I felt like I was stuck in a bad Idiocracy sequel.  Could people really be so misguided?  Could they really follow someone so blindly that all logic, rational though, and even black and white facts go right out the window if someone contradicts one simple fact, that OSMW is ALWAYS right, no matter what?  Yes, unfortunately.  And that's when I realized that the folks over at OSMW, not the casual viewers, but the die-hard followers, aren't just a pack of cyber bullies, they're a full-blown cult.

A bold claim, I know.  But never one to make baseless accusations, I did some research on what defines a cult.  Here are the top warning signs that you might be in a cult, and how OSMW  fits every single one:

The first and most important warning sign of a dangerous group is that the group places itself and its leadership above the law.  Check.  One of the most deplorable things OSMW does is a thing called "Make 'Em Famous," where the admin posts photos of people along with awful stories about horrible, horrible things they've done.  Sure, she slaps her little disclaimer on there stating that "all stories and pictures are posted as told to her."  She even deletes them after a short period of time, probably because she knows how much trouble she can get into for it.  She doesn't know whether those stories are true or not when she posts them.  The people sending them to her could be the terrible, horrible, no good, very bad jerk faces she's trying to expose.  But once that sort of information is out there, it's out there, whether it later gets deleted or not.  (Hello, screen shots?)  These are peoples lives being messed with.  That's defamation of character, slander, harassment, cyber bullying....whatever you want to call it, it's against the law and it's wrong.  Yet, not surprisingly, it's a favorite feature of the page.

The next cult warning sign is that the leader will tell members how to run their lives.  Check.  Let's return to Exhibit A, shall we?  This admin thinks she's in a position to tell people how to commemorate national holidays, and when it is and isn't okay to thank a service member for their service.  This is just the tip of the iceberg as to the ridiculous rules she shames people into following, for fear that someone might snap a photo of them and their ACU purse or with Twinkies in their shopping cart or an "I Love My Soldier" bumper sticker on their car, making them internet fodder to mock and make fun of for days.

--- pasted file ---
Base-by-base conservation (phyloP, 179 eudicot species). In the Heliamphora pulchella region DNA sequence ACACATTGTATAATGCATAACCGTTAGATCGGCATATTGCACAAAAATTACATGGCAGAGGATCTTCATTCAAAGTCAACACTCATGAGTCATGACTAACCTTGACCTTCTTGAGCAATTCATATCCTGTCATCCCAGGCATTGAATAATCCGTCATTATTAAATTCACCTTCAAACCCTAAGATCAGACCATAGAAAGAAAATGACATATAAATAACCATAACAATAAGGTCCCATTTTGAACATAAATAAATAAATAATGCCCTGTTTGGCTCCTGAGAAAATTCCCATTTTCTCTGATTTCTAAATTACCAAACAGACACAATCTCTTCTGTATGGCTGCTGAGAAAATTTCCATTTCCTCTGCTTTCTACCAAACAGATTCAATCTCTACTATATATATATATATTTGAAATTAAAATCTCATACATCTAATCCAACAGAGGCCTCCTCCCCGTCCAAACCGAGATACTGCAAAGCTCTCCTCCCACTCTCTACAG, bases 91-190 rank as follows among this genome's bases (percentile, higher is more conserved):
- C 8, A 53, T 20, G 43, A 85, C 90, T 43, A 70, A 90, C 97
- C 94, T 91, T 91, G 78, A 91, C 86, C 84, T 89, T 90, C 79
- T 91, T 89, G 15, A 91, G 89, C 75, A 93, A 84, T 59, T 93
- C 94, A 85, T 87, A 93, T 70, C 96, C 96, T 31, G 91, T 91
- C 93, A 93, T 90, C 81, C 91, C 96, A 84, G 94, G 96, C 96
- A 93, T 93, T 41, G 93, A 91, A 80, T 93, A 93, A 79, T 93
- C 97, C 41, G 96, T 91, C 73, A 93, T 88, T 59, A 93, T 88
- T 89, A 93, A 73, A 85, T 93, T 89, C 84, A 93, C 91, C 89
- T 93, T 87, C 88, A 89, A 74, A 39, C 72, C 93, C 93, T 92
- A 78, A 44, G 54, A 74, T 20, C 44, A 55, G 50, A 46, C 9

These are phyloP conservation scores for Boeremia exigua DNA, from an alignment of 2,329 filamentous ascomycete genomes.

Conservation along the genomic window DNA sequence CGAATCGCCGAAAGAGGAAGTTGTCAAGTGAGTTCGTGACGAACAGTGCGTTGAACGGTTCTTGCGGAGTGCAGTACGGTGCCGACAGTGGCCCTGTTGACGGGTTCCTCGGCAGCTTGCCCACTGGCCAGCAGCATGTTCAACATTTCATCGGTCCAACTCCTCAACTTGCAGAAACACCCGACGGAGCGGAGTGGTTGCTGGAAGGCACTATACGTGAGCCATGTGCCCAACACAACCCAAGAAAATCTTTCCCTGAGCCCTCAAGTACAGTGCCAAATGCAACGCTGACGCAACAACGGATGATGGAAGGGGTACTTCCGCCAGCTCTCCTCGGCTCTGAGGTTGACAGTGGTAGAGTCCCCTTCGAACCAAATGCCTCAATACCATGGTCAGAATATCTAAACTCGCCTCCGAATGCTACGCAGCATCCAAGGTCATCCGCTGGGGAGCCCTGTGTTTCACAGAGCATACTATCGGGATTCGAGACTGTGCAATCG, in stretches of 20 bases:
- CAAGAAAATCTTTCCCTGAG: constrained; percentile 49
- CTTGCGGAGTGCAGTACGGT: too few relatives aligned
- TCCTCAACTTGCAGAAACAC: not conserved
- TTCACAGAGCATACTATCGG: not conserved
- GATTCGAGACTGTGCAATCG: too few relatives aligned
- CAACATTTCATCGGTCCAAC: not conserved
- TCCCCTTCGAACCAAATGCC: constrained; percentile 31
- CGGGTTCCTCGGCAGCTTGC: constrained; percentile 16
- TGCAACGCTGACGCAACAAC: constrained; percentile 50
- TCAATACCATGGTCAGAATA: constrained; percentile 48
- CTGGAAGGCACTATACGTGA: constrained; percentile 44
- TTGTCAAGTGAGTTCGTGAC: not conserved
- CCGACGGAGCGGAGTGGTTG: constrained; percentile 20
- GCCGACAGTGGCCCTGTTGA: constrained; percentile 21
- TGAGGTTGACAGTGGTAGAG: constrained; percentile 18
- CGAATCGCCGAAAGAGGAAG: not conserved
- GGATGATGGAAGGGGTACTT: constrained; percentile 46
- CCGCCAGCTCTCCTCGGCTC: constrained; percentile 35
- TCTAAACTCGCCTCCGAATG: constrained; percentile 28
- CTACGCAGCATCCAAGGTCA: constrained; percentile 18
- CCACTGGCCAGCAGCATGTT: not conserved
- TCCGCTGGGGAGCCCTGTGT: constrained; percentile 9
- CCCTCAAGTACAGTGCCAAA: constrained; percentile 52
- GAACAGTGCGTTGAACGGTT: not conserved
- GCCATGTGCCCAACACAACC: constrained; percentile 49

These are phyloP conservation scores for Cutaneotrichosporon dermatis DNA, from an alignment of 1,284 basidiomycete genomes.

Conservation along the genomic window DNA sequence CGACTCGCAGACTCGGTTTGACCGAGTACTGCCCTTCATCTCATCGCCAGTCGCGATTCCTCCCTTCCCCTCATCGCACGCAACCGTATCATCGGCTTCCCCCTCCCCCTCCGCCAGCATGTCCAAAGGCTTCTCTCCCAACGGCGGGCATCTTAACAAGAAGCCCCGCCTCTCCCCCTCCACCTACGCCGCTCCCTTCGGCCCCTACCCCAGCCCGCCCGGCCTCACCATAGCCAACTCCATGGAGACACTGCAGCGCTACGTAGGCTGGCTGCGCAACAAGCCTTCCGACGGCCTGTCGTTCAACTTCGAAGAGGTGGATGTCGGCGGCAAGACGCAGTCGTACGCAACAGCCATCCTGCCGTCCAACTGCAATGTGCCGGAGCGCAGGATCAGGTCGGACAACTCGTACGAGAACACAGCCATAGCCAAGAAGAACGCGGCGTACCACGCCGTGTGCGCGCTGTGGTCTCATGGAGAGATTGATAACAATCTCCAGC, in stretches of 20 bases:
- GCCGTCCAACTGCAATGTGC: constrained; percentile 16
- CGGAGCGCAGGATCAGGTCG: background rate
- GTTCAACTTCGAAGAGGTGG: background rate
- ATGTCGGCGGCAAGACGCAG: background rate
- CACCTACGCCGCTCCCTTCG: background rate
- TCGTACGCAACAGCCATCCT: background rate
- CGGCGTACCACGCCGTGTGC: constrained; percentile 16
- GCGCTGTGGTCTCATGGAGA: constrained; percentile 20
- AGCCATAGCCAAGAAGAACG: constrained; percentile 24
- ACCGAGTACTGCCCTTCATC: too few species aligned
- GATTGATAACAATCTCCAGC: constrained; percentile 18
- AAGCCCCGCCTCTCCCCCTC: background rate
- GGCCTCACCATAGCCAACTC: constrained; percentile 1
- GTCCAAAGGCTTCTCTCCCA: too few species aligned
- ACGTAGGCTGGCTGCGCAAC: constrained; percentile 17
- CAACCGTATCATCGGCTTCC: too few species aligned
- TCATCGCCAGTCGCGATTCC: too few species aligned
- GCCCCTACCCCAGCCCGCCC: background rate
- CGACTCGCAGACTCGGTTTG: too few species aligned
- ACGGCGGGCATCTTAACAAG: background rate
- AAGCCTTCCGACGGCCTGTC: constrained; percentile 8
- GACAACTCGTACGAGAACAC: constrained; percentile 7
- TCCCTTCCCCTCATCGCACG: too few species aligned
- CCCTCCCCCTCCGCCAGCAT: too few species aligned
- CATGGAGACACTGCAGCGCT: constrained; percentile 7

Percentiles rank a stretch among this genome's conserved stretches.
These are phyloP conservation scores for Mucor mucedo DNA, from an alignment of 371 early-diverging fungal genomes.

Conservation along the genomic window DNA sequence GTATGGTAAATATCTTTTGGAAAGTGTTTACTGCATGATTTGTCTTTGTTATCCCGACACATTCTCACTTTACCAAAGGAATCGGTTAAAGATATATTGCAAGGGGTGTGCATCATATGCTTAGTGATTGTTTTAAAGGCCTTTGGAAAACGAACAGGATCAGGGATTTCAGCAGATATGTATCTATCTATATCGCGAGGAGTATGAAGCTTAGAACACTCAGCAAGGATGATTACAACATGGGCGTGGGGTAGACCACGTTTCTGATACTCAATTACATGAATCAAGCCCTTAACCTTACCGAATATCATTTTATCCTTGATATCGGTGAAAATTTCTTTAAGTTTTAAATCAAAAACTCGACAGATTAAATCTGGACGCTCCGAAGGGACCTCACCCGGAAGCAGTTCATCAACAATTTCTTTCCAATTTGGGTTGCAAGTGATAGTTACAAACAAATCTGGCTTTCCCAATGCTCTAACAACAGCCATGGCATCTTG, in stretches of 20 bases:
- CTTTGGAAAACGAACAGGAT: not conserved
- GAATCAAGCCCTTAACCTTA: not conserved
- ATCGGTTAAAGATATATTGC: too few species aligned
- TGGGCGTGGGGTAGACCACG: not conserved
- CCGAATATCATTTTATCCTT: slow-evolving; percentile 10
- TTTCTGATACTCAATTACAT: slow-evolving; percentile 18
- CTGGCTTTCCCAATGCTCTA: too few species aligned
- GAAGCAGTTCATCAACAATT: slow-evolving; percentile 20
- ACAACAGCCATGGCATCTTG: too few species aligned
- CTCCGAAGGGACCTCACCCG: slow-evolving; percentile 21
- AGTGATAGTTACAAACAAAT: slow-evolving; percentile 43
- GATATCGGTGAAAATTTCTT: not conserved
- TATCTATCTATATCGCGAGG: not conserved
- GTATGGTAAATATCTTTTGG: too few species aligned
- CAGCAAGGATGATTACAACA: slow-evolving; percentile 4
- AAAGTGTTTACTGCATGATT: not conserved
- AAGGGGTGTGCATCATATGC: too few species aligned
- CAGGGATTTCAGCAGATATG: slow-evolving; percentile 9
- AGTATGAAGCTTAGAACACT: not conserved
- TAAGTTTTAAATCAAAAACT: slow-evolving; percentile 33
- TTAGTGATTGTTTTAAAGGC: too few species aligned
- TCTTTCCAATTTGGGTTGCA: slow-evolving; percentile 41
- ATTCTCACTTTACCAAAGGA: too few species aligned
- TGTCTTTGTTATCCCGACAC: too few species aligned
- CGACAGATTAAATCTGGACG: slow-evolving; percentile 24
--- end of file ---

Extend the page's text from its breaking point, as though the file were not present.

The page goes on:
The final cult warning sign is that the group leader has a history of deceiving outsiders.  I'll take this one a step further and say that this particular group leader deceives insiders as well.  She operates under a veil of anonymity, with a fake name and most likely fake photos of herself, yet portrays herself to be a 100% real chick. And her followers, who could come face to face with her and would not even know it because no one knows who she is, buy in to every bit of it.


So there you have it.  I know I've rambled quite a bit, my aching hands and pulsating brain tell me so.  But I had to lay out the facts before I summed it all up, so I didn't sound like just some bitter, overly-sensitive military wife.  Because I'm really not.

Bottom line, the OSMW community is bad news, and does nothing but perpetuate the very stereotypes they claim to be so appalled by.  They put out hateful, mean-spirited content, then tear down, stalk, bully and harass anyone who dares to question or disagree with it.  The page's followers blindly follow a fictitious leader who is more likely than not the thing she loathes most- someone who sits at home all day with nothing better to do than create internet drama by making fun of people who sit around all day creating internet drama.  It's insanity.  And it's dangerous.  It has to stop.

I have no grandiose ideas that this post is going to put an end to OSMW.  Even Facebook can't put an end to it.  They can keep shutting it down, and hopefully they will, but it'll just keep popping back up like the creepy uncle who shows up every week on taco night and wants you to sit on his lap.

Only you can put a stop to OSMW and the other pages out there like it.  Stop feeding into the drama and negativity.  Stop supporting it.  And stop perpetuating this vicious cycle of hatred that these misguided page admins create out of sheer boredom.  Imagine how amazing our military spouse community would be if we put as much effort into building each other up as we do to tearing each other down.

And yes, I realize that this post is going to do the exact opposite of what I intended in some ways, as it draws attention to the page and gives them free publicity.  But hopefully that attention is negative attention, and the eyes through which you look at OSMW are now wide open.